Sunday , February 28 2021

Explaining the Veteran Administration’s Aid and Attendance Benefit

By Michelangelo Mortellaro, P.A.

Explaining the Veteran AdministrationAccording to Census Bureau numbers, there are approximately 10 million veterans who are 65 years old or older. Undoubtably, there are thousands of spouses of deceased veterans in this category as well. Various veterans assistance groups estimate close to 20 percent of these folks are likely eligible to receive tax-free money from the Department of Veterans Affairs through the Aid and Attendance benefit. Yet, one estimate said that in 2019 fewer than 500,000 were actually receiving this stipend each month.

The VA’s Aid and Attendance benefit remains one of the most underpublicized and least known benefits that could affect the lives of millions of American families. A&A provides monthly financial aid to help defray the cost of long-term care for those who need assistance with the daily activities of living such as dressing, bathing, toileting, eating and transferring. One of the important things to note is that this benefit does not require the veteran to have been injured or disabled during his or her military service.

So How Much?
What you really want to know right now is: How much will I get each month? The answer depends on who you are and how you document your financial situation.

In 2020, an unmarried veteran can receive a maximum allowable benefit of $1,911 each month. An unremarried surviving spouse’s maximum is $1,228. A veteran and spouse can get a maximum of $2,266 a month. We say “maximum” because there are income qualifications that could lower your benefit amount. Additionally, the benefit is adjusted annually for inflation.

Determining Your Eligibility
Applying for government benefits can be a daunting task, one that can seem difficult for even the most organized person when facing a blizzard of forms. But please know that with some document work early, and patience to the end, this benefit is obtainable. Let’s take a broad look at the process.

The first hurdle is checking eligibility under the VA’s guidelines. First, the veteran must meet requirements for age (65 or older) and service (minimum 90 consecutive days of active duty with at least one day during a recognized period of wartime, with a better-than-dishonorable discharge status).

Next, the veteran must show he needs assistance with at least two of the activities of daily living (bathing, toileting, dressing, eating, needs protective living environment, for example). This requires a form to be filled out by the claimant’s regular physician, and forms from an ALF or home caregiver, depending on circumstances.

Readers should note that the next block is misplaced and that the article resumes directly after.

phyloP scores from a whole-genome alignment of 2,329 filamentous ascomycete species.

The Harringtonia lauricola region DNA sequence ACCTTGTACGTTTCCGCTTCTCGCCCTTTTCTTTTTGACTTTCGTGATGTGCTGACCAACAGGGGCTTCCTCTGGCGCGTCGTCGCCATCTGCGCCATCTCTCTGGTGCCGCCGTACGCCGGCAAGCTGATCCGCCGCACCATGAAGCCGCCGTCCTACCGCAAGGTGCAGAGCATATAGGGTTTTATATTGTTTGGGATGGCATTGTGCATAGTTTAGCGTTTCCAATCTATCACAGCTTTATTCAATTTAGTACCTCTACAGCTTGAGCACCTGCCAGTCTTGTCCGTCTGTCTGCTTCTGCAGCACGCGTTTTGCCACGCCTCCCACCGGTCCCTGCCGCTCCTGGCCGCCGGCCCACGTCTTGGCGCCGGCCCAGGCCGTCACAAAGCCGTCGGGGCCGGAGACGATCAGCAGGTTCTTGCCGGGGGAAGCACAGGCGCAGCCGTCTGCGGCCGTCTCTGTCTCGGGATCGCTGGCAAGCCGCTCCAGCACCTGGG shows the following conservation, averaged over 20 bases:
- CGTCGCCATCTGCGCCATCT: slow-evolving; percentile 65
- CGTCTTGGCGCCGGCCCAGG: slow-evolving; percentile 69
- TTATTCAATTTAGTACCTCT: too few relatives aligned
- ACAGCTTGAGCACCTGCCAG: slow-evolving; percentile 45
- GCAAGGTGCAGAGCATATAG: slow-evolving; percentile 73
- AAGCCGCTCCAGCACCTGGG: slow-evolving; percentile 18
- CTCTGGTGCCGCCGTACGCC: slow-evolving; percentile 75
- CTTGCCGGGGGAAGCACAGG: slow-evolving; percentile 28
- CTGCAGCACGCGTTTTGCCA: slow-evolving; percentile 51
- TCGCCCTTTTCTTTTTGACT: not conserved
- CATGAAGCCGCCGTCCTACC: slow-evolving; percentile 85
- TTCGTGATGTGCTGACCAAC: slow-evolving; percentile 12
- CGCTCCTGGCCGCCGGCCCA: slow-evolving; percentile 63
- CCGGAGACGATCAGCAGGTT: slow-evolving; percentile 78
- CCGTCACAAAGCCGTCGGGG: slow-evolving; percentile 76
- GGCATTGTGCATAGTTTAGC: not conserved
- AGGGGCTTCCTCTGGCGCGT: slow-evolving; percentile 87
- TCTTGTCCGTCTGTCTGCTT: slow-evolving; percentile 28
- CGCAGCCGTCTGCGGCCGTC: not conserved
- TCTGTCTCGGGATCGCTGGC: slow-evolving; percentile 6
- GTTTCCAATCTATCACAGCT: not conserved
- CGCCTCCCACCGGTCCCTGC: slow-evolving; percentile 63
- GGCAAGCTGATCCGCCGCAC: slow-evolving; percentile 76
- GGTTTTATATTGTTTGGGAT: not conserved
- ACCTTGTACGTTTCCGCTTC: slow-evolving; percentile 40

Then there are income and asset guidelines. This is where the process gets murky for people and a VA-accredited attorney can help. The eligibility standards for surviving spouses varies a bit (marriage requirement), so visit the VA’s website or consult an attorney for details.

In addition to the physician forms mentioned above, the VA application entails multiple forms that serve specific purposes. The veteran application form differs from the one that a surviving spouse would use. Your situation will dictate which forms are necessary. Again, an attorney’s office can guide you.

Be prepared to gather statements from financial institutions (banks, investment accounts, IRAs, annuities, life insurance policies) and personal history documents (discharge papers, birth certificates, IDs, Social Security letters, marriage certificates, divorce decrees, among others).

Filling Out and Submitting the Application
Sitting down to fill out the various forms is time-consuming, and sometimes confusing. Put supporting documents and evidence with the appropriate forms, and fill in as many blanks as possible on each form. Put the VA form 21-4138 Support of Claim in front and make sure to sign and date in all the proper places.

Once you’re done, you can either mail the submission, fax it, or file it electronically through the VA’s website.

Next, be prepared to wait. The VA will acknowledge the claim has been received, then it may be quite some time before you hear from them again. You may receive a “development letter” if the VA requires additional information or documentation. Don’t worry, all of this is a normal part of the process, and you have up to one year to respond to the VA and submit the information requested. Or, you may receive a denial letter listing the reasons the application was denied. From there you can appeal the VA decision and submit evidence for the VA to reconsider.

And finally, when approved, you will receive a check (well, actually direct deposit to your bank account) retroactive to the month after your eligibility, then you will receive monthly deposits thereafter.

At Mortellaro Law, we have assisted veterans and their families with the VA Aid and Attendance process for more than 10 years. Call us for a free initial consultation to see if you are eligible for this important benefit.

And if you are a veteran, thank you for your service to our country.

The Law Office of
Michelangelo Mortellaro, P.A.

13528 Prestige Place, Suite 106
Tampa, FL 33635

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